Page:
Kibitzing the New York Times

Alert reader Sacha Guney sent in this New York Times article on the discovery, in an Iraqi junkyard, of 400 pages of records of the Marines’ internal investigation of the 2005 Haditha massacre.

As Sacha points out, the reporting’s a little… weird. For an article about the clear commission of an atrocity, there’s shockingly little reference to any concept of individual criminal responsibility. Instead, we get a story about the negative mental health consequences of combat. Specifically:

“Others became so desensitized and inured to the killing that they fired on Iraqi civilians deliberately while their fellow soldiers snapped pictures, and were court-martialed.”

I don’t doubt that war is hell, or that American soldiers in Iraq were indeed under “extraordinary strain”, but another way to write that sentence would have been: “Others were mass-murdering psychopaths.” But you know, you say “potato”…

So I’m ultimately unsure what to make of this piece. It’s clearly not intended as an apologia for the commission of mass atrocity, and it offers an illuminating exposition of the conditions that made “use force first and ask questions later” feel like the only possible approach to the civilian population.

But, imagine this story were about an African army, or really any other military in the world. Is there any way it doesn’t involve the phrase “war crimes”?

Kate Cronin-Furman


  1. I had the same thought. It's also worth noting that this is always the NYT's response to carnage of Others in other places: how does it redound on us/US, those who caused the carnage in the first place.

    Note Friedman today: "whatever happens in Iraq, even if it becomes Switzerland, we overpaid for it. And, for that, I have nothing but regrets. We overpaid in lives, in the wounded, in tarnished values, in dollars and in the lost focus on America’s development. Iraqis, of course, paid dearly as well."

    oh yeah, the Iraqis had a rough time of it too, we're sure…

  2. Why not go and read the original NYT coverage on the Haditha massacre, which they covered extensively, before making claims about the extent of their coverage.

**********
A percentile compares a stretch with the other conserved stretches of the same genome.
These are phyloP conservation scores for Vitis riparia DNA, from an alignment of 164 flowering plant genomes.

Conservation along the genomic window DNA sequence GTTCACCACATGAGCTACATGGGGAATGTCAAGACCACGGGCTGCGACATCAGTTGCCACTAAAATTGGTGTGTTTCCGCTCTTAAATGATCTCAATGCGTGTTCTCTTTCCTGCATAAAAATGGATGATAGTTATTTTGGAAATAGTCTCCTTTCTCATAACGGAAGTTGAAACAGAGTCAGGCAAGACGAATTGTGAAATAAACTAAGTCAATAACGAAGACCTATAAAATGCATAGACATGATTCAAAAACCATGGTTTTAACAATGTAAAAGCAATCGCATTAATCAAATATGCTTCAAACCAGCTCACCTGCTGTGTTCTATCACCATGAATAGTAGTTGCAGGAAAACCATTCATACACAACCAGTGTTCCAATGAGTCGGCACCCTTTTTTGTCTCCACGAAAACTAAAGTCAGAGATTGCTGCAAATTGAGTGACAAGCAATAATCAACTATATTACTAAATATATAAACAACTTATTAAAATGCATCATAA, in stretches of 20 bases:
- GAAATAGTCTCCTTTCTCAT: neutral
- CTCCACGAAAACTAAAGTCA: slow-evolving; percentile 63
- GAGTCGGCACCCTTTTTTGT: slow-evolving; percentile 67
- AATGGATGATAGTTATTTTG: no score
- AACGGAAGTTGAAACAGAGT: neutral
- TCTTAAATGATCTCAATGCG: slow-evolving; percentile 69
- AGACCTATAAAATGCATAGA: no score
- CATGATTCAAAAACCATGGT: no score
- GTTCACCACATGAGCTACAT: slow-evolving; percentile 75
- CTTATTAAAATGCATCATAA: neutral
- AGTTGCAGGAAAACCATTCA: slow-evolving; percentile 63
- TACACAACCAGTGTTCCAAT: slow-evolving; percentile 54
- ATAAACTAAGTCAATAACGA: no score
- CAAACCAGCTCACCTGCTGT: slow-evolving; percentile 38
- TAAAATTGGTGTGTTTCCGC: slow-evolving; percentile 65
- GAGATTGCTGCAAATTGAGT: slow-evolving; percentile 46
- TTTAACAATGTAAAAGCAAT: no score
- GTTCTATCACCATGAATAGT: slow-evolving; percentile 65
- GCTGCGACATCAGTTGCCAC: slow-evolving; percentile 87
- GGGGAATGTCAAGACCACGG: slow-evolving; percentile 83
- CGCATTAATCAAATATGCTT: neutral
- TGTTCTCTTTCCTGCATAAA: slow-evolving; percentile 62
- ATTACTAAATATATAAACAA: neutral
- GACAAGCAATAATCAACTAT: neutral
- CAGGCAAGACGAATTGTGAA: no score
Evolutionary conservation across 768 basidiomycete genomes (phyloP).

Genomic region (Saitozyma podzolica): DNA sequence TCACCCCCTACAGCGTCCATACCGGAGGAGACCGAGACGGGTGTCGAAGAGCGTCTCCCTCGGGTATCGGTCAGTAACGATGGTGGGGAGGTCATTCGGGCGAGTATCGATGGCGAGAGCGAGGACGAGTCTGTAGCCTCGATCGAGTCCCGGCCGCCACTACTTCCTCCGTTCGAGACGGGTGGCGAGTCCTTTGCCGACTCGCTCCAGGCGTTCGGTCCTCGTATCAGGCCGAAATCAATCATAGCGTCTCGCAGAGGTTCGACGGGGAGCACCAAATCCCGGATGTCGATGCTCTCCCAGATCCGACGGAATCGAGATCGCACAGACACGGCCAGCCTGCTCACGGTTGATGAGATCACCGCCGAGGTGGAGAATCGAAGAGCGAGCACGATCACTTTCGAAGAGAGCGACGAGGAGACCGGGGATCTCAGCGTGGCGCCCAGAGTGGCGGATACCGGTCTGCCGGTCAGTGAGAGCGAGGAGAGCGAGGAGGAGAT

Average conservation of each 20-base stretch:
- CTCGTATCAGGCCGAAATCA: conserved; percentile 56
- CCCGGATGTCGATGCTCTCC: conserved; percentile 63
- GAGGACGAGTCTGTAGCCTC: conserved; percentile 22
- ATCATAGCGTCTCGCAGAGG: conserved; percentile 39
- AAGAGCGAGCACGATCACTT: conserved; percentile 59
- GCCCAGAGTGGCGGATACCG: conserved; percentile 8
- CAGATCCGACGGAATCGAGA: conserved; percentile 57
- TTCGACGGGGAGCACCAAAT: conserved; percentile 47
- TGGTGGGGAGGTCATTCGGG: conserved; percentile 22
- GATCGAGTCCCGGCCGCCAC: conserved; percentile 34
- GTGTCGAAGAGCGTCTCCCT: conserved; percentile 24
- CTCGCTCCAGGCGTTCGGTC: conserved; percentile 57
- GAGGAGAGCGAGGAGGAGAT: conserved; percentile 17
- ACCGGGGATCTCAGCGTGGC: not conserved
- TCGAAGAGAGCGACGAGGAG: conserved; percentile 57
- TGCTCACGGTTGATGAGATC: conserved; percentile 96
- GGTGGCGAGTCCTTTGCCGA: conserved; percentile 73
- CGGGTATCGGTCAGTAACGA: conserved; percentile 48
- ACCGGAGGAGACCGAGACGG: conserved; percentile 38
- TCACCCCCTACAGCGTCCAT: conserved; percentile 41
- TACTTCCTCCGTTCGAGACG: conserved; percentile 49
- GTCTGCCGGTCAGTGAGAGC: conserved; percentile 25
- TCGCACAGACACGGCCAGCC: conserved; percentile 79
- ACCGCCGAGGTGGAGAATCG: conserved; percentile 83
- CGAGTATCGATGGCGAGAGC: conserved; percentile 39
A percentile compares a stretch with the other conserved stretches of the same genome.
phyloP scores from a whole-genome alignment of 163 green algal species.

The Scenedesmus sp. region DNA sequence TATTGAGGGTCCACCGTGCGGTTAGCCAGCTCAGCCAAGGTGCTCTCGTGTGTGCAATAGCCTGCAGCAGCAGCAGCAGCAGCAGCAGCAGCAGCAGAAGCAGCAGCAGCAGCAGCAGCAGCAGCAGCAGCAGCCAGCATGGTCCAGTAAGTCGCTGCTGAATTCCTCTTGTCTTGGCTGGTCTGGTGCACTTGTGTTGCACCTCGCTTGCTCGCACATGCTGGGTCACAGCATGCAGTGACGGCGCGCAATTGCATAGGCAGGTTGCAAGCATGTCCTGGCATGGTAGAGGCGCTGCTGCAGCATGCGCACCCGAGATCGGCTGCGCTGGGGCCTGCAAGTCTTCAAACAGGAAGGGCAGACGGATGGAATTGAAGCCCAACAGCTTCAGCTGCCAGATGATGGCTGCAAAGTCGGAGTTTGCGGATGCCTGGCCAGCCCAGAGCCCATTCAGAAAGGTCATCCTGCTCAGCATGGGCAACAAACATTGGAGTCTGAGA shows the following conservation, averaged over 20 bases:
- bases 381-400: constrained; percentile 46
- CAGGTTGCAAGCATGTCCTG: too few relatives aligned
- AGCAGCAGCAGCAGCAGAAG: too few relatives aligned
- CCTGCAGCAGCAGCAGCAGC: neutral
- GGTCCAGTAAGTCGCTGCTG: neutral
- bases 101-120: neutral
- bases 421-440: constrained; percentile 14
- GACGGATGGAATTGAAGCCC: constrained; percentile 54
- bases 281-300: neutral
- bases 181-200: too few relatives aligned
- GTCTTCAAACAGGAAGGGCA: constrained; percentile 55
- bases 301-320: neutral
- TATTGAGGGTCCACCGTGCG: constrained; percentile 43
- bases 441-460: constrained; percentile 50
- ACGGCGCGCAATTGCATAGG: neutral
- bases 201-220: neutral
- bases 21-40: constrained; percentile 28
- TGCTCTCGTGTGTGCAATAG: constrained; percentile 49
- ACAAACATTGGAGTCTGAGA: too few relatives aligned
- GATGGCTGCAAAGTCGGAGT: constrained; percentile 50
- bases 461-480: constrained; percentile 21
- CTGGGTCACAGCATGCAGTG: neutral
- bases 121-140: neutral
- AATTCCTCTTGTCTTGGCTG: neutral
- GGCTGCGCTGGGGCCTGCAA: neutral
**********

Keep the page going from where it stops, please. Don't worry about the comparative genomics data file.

3. What happened at Haditha was horrible and inexcusable. The culpable Marines will pay dearly in one way or another. And then they will pay again, since (to my knowledge) we are the only people in the nation subject to double jeopardy.

    I swear I'm not an extremist. I AM a career officer in your Marine Corps and most people consider me a reasonable man. The opinions stated here are mine alone and are not indicative of those of the United States Marine Corps. With that said…

    Our leaders should be ashamed of themselves for sending our Marines into these situations in the first place. Marines are not the Army or the Navy or Coast Guard. We are not police and we don't ferry things around. Each of these services has its own sort of personality or "culture"…and we Marines are all about killing. Our branch is designed to hit hard, hit fast and then leave the station holding/policing/populace control to someone else. We are an expeditionary force…or at least we are supposed to be.

    But many of our leaders don't understand this because they have little to no military experience. They want to send the rabid junkyard dog in after the bad guys but complain when the populace complains that we aren't very cuddly. I'm not saying its right, but it is what it is.

    But that was 2005. These days there are lots of pre-deployment classes that get us ready to be "more social". Its not really inline with our culture or mission, but we can do it.

    Please understand that I'm not trying to glorify or glamorize my service. I just want to add a perspective that might not be so common around here. Especially since there seems to be a growing disconnect between the military and civilian population in our great nation. I read between the lines in that NYT article (and a little in the original post here) and the ideas seem foreign to me. Anyhow, for those who haven't seen it already, here is an article that discusses that topic.

    Your military has limitations in how we can be employed in support of national policy. I believe that if our fellow Americans get to know us and what we do (and the costs of what we do), they may ask more questions of our government. I hope they will stand up and be counted before letting congress and the white house throw us at every problem that would be unpleasant to solve with diplomacy.

    Thanks for the opportunity to contribute to your blog.

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